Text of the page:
vega

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See also: Vega

English[edit]

Etymology[edit]

Perhaps chosen arbitrarily as a word beginning with "v" (for "volatility") that sounds as if it could be a Greek letter (like the related risk parameters "delta", "gamma" etc.)

Noun[edit]

vega (plural vegas)

  1. (finance) A measurement of the sensitivity of the value of an option to changes in the implied volatility of the price of the underlying product.

Anagrams[edit]

See also[edit]


Icelandic[edit]

Etymology[edit]

From Old Norse vega (to weigh), from Proto-Germanic *weganą (to carry, move, weigh), from Proto-Indo-European *wéǵʰe-, *weǵʰ-.

Pronunciation[edit]

Verb[edit]

vega (strong verb, third-person singular past indicative , third-person plural past indicative vógu, supine vegið)

  1. (with accusative) to weigh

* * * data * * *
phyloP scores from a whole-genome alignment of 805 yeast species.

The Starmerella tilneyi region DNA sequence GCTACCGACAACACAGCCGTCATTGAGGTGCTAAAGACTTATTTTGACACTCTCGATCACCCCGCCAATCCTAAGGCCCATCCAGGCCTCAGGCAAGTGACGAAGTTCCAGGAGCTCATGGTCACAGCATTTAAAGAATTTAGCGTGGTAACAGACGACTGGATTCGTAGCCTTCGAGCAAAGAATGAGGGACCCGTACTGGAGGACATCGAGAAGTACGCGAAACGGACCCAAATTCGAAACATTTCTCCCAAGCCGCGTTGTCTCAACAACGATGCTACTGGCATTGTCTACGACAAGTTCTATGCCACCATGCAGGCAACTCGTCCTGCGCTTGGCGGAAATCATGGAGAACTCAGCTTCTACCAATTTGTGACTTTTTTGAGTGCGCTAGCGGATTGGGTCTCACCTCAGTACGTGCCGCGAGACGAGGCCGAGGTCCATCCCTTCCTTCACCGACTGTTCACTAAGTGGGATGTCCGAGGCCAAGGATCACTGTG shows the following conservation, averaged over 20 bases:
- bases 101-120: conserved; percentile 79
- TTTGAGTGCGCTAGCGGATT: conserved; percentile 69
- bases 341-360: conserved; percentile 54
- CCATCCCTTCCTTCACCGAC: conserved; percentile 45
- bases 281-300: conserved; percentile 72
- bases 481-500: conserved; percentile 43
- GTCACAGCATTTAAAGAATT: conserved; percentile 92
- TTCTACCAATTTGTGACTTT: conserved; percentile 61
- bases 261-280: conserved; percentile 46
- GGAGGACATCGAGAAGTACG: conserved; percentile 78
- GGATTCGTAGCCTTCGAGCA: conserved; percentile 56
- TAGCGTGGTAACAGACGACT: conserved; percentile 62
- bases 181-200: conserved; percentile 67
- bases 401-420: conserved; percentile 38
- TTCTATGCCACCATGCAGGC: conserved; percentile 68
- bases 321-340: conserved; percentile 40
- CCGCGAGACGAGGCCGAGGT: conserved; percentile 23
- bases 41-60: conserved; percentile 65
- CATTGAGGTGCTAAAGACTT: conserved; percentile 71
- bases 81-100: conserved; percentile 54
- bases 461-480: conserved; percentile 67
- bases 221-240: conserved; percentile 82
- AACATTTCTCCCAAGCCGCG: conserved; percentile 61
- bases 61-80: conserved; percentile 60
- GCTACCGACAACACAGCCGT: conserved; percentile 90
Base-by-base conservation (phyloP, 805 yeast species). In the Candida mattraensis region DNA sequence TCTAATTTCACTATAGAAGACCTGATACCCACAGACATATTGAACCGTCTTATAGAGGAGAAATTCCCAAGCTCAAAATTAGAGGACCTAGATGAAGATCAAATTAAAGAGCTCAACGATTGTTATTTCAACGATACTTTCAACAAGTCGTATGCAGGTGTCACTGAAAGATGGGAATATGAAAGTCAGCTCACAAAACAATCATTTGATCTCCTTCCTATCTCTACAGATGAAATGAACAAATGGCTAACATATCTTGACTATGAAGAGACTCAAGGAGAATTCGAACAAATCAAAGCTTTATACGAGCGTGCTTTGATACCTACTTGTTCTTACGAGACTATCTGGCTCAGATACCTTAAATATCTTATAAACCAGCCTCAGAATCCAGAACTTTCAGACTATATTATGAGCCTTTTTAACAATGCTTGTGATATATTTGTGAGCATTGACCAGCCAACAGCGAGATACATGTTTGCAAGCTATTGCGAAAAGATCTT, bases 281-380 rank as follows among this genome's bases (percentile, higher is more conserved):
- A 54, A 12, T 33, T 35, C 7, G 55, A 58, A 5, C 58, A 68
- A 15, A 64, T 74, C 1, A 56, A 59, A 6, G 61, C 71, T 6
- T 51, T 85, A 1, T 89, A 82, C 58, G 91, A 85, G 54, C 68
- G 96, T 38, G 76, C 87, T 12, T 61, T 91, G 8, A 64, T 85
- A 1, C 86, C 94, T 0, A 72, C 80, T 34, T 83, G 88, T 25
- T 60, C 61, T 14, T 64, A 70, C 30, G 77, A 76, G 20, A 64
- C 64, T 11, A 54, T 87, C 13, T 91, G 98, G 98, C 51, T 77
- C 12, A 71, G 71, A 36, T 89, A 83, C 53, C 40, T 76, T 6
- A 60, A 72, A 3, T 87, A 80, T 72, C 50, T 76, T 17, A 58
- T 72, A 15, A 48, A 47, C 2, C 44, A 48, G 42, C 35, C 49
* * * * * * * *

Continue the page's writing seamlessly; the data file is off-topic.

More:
2. (with accusative) to consider, to ponder, to weigh
  3. (with accusative) to slay
    Hetjan drekann.
    The hero slew the dragon.

Derived terms[edit]


Old Norse[edit]

Etymology 1[edit]

Noun[edit]

vega

  1. nominative plural of vegr, ‘ways
  2. (poetic) earth
    Hvé jǫrð heitir, / er liggr fyr alda sonum / heimi hverjum í?
    [...] Jǫrð heitir með mǫnnum, / en með Ásum fold, / kalla vega Vanir. — verses 9 and 10 of the Alvíssmál
    How is the earth named, / that which lies before the sons of men, / in each of the worlds?
    [...] "Earth" it is named among men, / but among the Æsir "Field", / the Vanir call it "Ways".

Etymology 2[edit]

From Proto-Germanic *weganą (to carry, move, weigh), from Proto-Indo-European *wéǵʰe-, *weǵʰ-. Compare Old Saxon, Old High German, and Old English wegan, Old Frisian wega, Gothic 𐍅𐌹𐌲𐌰𐌽 (wigan).

Verb[edit]

vega

  1. to weigh
Descendants[edit]

Spanish[edit]

Etymology[edit]

From Old Spanish vayca, from Old Basque *bai-ko ‘river plain, water meadow’; akin to Basque ibaiki (riverbank), from ibai (river).

Noun[edit]

vega f (plural vegas)

  1. meadow
  2. fertile lowland
  3. grassy plain
  4. valley (the fertile lowlands surrounding a river)
  5. alluvial plain

See also[edit]